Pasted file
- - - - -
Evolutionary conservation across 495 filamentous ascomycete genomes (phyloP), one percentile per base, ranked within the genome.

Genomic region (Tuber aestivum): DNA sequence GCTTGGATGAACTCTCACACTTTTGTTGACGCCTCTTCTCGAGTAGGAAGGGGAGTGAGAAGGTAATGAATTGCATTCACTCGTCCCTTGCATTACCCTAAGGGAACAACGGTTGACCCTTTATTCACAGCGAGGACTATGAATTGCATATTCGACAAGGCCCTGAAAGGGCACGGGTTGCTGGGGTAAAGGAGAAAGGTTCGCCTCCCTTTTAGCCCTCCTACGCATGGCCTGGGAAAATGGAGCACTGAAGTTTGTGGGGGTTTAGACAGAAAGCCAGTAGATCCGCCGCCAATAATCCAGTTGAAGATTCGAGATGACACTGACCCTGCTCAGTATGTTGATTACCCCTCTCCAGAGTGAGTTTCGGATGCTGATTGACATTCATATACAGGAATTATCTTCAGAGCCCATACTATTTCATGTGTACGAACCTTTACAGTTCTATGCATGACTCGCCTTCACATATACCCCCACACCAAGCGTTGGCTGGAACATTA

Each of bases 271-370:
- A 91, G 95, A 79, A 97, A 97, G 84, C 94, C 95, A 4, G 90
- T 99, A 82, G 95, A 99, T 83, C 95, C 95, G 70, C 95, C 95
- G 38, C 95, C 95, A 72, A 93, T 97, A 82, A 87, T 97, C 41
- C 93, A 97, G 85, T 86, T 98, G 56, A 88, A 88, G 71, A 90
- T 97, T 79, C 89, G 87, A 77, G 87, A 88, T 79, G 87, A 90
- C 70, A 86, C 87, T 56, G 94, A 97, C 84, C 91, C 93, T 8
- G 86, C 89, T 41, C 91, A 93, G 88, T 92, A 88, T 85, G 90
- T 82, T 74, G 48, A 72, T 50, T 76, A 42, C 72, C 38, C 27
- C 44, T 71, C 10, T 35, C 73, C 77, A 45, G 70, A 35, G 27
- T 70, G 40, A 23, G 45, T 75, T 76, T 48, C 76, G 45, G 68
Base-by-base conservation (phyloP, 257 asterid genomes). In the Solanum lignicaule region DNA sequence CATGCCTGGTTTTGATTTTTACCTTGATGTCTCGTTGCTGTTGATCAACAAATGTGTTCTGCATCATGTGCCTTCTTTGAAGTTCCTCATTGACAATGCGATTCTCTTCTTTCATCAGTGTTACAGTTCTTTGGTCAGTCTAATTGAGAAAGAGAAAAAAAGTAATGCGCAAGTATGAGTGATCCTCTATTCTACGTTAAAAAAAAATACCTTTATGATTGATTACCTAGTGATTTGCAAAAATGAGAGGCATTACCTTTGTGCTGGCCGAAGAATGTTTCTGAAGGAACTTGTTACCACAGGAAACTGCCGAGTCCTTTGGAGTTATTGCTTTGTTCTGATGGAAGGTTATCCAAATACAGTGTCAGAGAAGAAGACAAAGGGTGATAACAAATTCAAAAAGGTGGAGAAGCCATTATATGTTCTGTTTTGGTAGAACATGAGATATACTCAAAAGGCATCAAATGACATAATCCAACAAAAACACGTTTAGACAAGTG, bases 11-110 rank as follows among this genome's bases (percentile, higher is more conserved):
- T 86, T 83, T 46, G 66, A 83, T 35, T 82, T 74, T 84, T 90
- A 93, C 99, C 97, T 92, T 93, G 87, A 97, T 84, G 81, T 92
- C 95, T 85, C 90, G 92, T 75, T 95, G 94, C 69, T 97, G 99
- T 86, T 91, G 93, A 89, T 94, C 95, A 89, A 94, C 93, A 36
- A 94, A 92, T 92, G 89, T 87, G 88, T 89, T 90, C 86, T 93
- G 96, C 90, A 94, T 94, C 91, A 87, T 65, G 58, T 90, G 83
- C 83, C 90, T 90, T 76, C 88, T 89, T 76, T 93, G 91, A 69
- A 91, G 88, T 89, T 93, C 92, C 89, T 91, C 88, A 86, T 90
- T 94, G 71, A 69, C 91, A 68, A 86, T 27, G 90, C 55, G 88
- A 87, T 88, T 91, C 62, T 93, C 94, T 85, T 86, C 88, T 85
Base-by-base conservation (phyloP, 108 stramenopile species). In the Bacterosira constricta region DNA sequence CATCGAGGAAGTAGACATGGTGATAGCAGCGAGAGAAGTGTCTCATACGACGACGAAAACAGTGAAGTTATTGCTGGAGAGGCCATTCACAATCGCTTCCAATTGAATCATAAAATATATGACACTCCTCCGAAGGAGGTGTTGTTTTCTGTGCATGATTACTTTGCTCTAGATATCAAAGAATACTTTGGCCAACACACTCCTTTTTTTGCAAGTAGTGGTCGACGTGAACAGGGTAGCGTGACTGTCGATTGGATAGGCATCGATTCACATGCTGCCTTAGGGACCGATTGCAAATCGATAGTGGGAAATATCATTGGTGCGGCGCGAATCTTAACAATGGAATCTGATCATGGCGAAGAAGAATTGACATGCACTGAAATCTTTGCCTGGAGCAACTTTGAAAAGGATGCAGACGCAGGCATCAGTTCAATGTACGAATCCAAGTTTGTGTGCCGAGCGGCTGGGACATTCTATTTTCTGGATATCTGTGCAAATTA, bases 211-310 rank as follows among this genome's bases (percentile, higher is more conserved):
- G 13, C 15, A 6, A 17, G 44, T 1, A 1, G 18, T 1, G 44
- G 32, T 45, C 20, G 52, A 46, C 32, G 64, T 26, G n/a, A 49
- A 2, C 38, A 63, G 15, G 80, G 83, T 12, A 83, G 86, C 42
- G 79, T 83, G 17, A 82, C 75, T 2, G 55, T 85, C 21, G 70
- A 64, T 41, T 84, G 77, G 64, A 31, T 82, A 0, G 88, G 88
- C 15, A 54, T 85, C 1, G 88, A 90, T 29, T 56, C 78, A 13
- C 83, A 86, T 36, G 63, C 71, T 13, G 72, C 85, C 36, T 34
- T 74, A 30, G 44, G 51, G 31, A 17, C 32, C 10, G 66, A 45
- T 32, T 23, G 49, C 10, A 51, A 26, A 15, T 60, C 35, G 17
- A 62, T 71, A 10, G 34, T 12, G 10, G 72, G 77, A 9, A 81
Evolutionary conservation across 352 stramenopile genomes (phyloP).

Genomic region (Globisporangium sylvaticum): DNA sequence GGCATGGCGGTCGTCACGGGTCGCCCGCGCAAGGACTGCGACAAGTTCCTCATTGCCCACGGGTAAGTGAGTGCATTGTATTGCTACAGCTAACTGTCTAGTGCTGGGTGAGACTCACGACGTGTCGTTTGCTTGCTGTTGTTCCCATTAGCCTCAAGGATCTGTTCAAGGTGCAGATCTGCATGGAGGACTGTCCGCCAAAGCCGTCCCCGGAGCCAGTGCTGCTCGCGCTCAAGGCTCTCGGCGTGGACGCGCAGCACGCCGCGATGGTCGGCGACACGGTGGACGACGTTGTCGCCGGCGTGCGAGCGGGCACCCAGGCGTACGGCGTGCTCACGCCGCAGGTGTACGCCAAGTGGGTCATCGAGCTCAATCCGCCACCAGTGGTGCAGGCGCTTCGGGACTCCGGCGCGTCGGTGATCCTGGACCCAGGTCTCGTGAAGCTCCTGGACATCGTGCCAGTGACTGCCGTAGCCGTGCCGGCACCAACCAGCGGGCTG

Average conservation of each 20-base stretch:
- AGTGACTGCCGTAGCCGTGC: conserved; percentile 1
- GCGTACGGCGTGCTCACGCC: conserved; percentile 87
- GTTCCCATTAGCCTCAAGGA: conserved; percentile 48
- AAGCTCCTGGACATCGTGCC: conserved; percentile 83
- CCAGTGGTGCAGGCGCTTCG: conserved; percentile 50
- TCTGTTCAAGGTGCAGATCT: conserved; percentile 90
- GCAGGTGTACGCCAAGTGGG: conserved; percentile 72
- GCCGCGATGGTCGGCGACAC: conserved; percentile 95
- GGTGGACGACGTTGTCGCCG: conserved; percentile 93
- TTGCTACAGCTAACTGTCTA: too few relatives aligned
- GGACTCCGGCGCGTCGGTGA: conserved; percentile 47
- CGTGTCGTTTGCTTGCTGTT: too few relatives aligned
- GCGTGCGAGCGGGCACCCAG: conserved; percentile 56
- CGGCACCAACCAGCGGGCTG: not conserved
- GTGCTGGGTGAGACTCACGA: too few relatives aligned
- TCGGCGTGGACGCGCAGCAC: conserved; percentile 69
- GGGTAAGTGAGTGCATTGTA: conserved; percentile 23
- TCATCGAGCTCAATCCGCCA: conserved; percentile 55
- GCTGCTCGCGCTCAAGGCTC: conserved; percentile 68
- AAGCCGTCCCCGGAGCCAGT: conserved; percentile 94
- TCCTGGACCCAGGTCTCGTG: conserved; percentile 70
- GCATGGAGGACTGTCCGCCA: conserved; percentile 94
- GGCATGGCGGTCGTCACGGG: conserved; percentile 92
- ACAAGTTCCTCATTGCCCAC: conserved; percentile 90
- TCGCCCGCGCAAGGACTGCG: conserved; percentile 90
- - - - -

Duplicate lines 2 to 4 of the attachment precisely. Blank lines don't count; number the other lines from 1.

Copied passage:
Genomic region (Tuber aestivum): DNA sequence GCTTGGATGAACTCTCACACTTTTGTTGACGCCTCTTCTCGAGTAGGAAGGGGAGTGAGAAGGTAATGAATTGCATTCACTCGTCCCTTGCATTACCCTAAGGGAACAACGGTTGACCCTTTATTCACAGCGAGGACTATGAATTGCATATTCGACAAGGCCCTGAAAGGGCACGGGTTGCTGGGGTAAAGGAGAAAGGTTCGCCTCCCTTTTAGCCCTCCTACGCATGGCCTGGGAAAATGGAGCACTGAAGTTTGTGGGGGTTTAGACAGAAAGCCAGTAGATCCGCCGCCAATAATCCAGTTGAAGATTCGAGATGACACTGACCCTGCTCAGTATGTTGATTACCCCTCTCCAGAGTGAGTTTCGGATGCTGATTGACATTCATATACAGGAATTATCTTCAGAGCCCATACTATTTCATGTGTACGAACCTTTACAGTTCTATGCATGACTCGCCTTCACATATACCCCCACACCAAGCGTTGGCTGGAACATTA

Each of bases 271-370:
- A 91, G 95, A 79, A 97, A 97, G 84, C 94, C 95, A 4, G 90